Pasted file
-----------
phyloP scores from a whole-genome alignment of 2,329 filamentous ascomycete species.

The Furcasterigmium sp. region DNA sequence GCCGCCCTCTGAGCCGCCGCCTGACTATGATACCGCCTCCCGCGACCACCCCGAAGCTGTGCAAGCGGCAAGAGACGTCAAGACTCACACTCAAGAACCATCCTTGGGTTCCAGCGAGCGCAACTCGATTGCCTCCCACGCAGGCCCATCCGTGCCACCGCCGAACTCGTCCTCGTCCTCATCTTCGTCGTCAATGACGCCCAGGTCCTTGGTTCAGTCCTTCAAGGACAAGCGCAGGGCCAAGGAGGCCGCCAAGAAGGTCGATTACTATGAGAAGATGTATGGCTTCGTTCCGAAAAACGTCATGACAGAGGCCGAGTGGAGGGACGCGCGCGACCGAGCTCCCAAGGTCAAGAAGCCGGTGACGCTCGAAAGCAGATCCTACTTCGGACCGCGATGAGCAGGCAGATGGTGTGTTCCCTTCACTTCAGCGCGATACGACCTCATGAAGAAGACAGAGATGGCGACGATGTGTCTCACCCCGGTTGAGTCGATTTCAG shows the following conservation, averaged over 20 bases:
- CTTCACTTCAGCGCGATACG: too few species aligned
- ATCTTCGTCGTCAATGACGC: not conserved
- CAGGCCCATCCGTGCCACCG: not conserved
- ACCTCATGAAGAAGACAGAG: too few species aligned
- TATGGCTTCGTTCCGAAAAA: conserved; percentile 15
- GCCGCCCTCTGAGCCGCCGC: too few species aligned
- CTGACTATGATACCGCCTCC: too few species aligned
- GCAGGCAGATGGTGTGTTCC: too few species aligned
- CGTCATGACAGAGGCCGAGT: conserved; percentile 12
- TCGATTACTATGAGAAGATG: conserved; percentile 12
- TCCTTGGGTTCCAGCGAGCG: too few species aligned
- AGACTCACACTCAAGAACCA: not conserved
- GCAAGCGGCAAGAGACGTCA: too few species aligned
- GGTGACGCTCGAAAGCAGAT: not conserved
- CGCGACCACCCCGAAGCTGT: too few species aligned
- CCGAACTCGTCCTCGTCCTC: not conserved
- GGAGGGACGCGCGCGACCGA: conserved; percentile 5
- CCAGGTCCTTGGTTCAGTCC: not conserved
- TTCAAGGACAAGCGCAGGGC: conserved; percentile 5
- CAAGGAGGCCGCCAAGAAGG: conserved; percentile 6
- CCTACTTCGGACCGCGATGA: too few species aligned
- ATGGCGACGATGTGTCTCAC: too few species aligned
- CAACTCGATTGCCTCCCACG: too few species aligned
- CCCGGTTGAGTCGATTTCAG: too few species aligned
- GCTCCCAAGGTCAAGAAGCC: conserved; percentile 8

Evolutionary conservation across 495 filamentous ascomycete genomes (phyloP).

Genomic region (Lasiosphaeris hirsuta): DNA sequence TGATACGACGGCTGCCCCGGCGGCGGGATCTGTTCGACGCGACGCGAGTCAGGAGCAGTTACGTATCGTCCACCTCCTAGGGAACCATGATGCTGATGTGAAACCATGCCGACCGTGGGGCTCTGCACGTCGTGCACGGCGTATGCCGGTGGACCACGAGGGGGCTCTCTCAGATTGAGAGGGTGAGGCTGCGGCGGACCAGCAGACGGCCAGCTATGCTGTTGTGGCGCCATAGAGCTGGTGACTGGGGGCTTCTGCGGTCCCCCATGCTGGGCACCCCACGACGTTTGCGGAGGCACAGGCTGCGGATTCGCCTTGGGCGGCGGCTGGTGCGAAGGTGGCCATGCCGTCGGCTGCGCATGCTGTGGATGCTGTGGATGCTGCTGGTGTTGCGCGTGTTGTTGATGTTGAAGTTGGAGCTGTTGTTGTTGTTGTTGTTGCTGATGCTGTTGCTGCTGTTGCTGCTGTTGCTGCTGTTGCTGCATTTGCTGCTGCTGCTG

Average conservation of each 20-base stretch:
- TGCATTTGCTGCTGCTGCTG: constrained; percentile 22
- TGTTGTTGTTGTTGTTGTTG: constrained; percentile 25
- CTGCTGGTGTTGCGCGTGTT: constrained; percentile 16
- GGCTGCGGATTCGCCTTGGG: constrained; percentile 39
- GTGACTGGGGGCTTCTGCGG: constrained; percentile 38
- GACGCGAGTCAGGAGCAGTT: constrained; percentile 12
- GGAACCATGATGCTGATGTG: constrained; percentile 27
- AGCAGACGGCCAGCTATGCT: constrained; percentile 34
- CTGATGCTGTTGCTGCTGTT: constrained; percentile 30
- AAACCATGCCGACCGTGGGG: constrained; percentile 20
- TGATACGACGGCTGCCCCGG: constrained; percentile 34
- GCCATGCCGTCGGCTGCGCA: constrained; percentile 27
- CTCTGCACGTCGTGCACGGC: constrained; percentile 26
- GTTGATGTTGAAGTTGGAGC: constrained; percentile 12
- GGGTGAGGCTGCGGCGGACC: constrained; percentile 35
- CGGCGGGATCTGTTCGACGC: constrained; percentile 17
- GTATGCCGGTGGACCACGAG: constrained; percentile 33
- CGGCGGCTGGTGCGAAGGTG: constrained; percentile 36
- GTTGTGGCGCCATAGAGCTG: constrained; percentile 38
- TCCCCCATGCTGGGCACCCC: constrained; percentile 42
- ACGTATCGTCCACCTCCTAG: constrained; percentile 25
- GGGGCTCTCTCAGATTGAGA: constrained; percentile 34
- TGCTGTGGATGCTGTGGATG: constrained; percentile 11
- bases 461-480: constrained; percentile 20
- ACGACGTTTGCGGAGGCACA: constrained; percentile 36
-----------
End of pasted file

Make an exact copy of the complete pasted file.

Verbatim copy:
phyloP scores from a whole-genome alignment of 2,329 filamentous ascomycete species.

The Furcasterigmium sp. region DNA sequence GCCGCCCTCTGAGCCGCCGCCTGACTATGATACCGCCTCCCGCGACCACCCCGAAGCTGTGCAAGCGGCAAGAGACGTCAAGACTCACACTCAAGAACCATCCTTGGGTTCCAGCGAGCGCAACTCGATTGCCTCCCACGCAGGCCCATCCGTGCCACCGCCGAACTCGTCCTCGTCCTCATCTTCGTCGTCAATGACGCCCAGGTCCTTGGTTCAGTCCTTCAAGGACAAGCGCAGGGCCAAGGAGGCCGCCAAGAAGGTCGATTACTATGAGAAGATGTATGGCTTCGTTCCGAAAAACGTCATGACAGAGGCCGAGTGGAGGGACGCGCGCGACCGAGCTCCCAAGGTCAAGAAGCCGGTGACGCTCGAAAGCAGATCCTACTTCGGACCGCGATGAGCAGGCAGATGGTGTGTTCCCTTCACTTCAGCGCGATACGACCTCATGAAGAAGACAGAGATGGCGACGATGTGTCTCACCCCGGTTGAGTCGATTTCAG shows the following conservation, averaged over 20 bases:
- CTTCACTTCAGCGCGATACG: too few species aligned
- ATCTTCGTCGTCAATGACGC: not conserved
- CAGGCCCATCCGTGCCACCG: not conserved
- ACCTCATGAAGAAGACAGAG: too few species aligned
- TATGGCTTCGTTCCGAAAAA: conserved; percentile 15
- GCCGCCCTCTGAGCCGCCGC: too few species aligned
- CTGACTATGATACCGCCTCC: too few species aligned
- GCAGGCAGATGGTGTGTTCC: too few species aligned
- CGTCATGACAGAGGCCGAGT: conserved; percentile 12
- TCGATTACTATGAGAAGATG: conserved; percentile 12
- TCCTTGGGTTCCAGCGAGCG: too few species aligned
- AGACTCACACTCAAGAACCA: not conserved
- GCAAGCGGCAAGAGACGTCA: too few species aligned
- GGTGACGCTCGAAAGCAGAT: not conserved
- CGCGACCACCCCGAAGCTGT: too few species aligned
- CCGAACTCGTCCTCGTCCTC: not conserved
- GGAGGGACGCGCGCGACCGA: conserved; percentile 5
- CCAGGTCCTTGGTTCAGTCC: not conserved
- TTCAAGGACAAGCGCAGGGC: conserved; percentile 5
- CAAGGAGGCCGCCAAGAAGG: conserved; percentile 6
- CCTACTTCGGACCGCGATGA: too few species aligned
- ATGGCGACGATGTGTCTCAC: too few species aligned
- CAACTCGATTGCCTCCCACG: too few species aligned
- CCCGGTTGAGTCGATTTCAG: too few species aligned
- GCTCCCAAGGTCAAGAAGCC: conserved; percentile 8

Evolutionary conservation across 495 filamentous ascomycete genomes (phyloP).

Genomic region (Lasiosphaeris hirsuta): DNA sequence TGATACGACGGCTGCCCCGGCGGCGGGATCTGTTCGACGCGACGCGAGTCAGGAGCAGTTACGTATCGTCCACCTCCTAGGGAACCATGATGCTGATGTGAAACCATGCCGACCGTGGGGCTCTGCACGTCGTGCACGGCGTATGCCGGTGGACCACGAGGGGGCTCTCTCAGATTGAGAGGGTGAGGCTGCGGCGGACCAGCAGACGGCCAGCTATGCTGTTGTGGCGCCATAGAGCTGGTGACTGGGGGCTTCTGCGGTCCCCCATGCTGGGCACCCCACGACGTTTGCGGAGGCACAGGCTGCGGATTCGCCTTGGGCGGCGGCTGGTGCGAAGGTGGCCATGCCGTCGGCTGCGCATGCTGTGGATGCTGTGGATGCTGCTGGTGTTGCGCGTGTTGTTGATGTTGAAGTTGGAGCTGTTGTTGTTGTTGTTGTTGCTGATGCTGTTGCTGCTGTTGCTGCTGTTGCTGCTGTTGCTGCATTTGCTGCTGCTGCTG

Average conservation of each 20-base stretch:
- TGCATTTGCTGCTGCTGCTG: constrained; percentile 22
- TGTTGTTGTTGTTGTTGTTG: constrained; percentile 25
- CTGCTGGTGTTGCGCGTGTT: constrained; percentile 16
- GGCTGCGGATTCGCCTTGGG: constrained; percentile 39
- GTGACTGGGGGCTTCTGCGG: constrained; percentile 38
- GACGCGAGTCAGGAGCAGTT: constrained; percentile 12
- GGAACCATGATGCTGATGTG: constrained; percentile 27
- AGCAGACGGCCAGCTATGCT: constrained; percentile 34
- CTGATGCTGTTGCTGCTGTT: constrained; percentile 30
- AAACCATGCCGACCGTGGGG: constrained; percentile 20
- TGATACGACGGCTGCCCCGG: constrained; percentile 34
- GCCATGCCGTCGGCTGCGCA: constrained; percentile 27
- CTCTGCACGTCGTGCACGGC: constrained; percentile 26
- GTTGATGTTGAAGTTGGAGC: constrained; percentile 12
- GGGTGAGGCTGCGGCGGACC: constrained; percentile 35
- CGGCGGGATCTGTTCGACGC: constrained; percentile 17
- GTATGCCGGTGGACCACGAG: constrained; percentile 33
- CGGCGGCTGGTGCGAAGGTG: constrained; percentile 36
- GTTGTGGCGCCATAGAGCTG: constrained; percentile 38
- TCCCCCATGCTGGGCACCCC: constrained; percentile 42
- ACGTATCGTCCACCTCCTAG: constrained; percentile 25
- GGGGCTCTCTCAGATTGAGA: constrained; percentile 34
- TGCTGTGGATGCTGTGGATG: constrained; percentile 11
- bases 461-480: constrained; percentile 20
- ACGACGTTTGCGGAGGCACA: constrained; percentile 36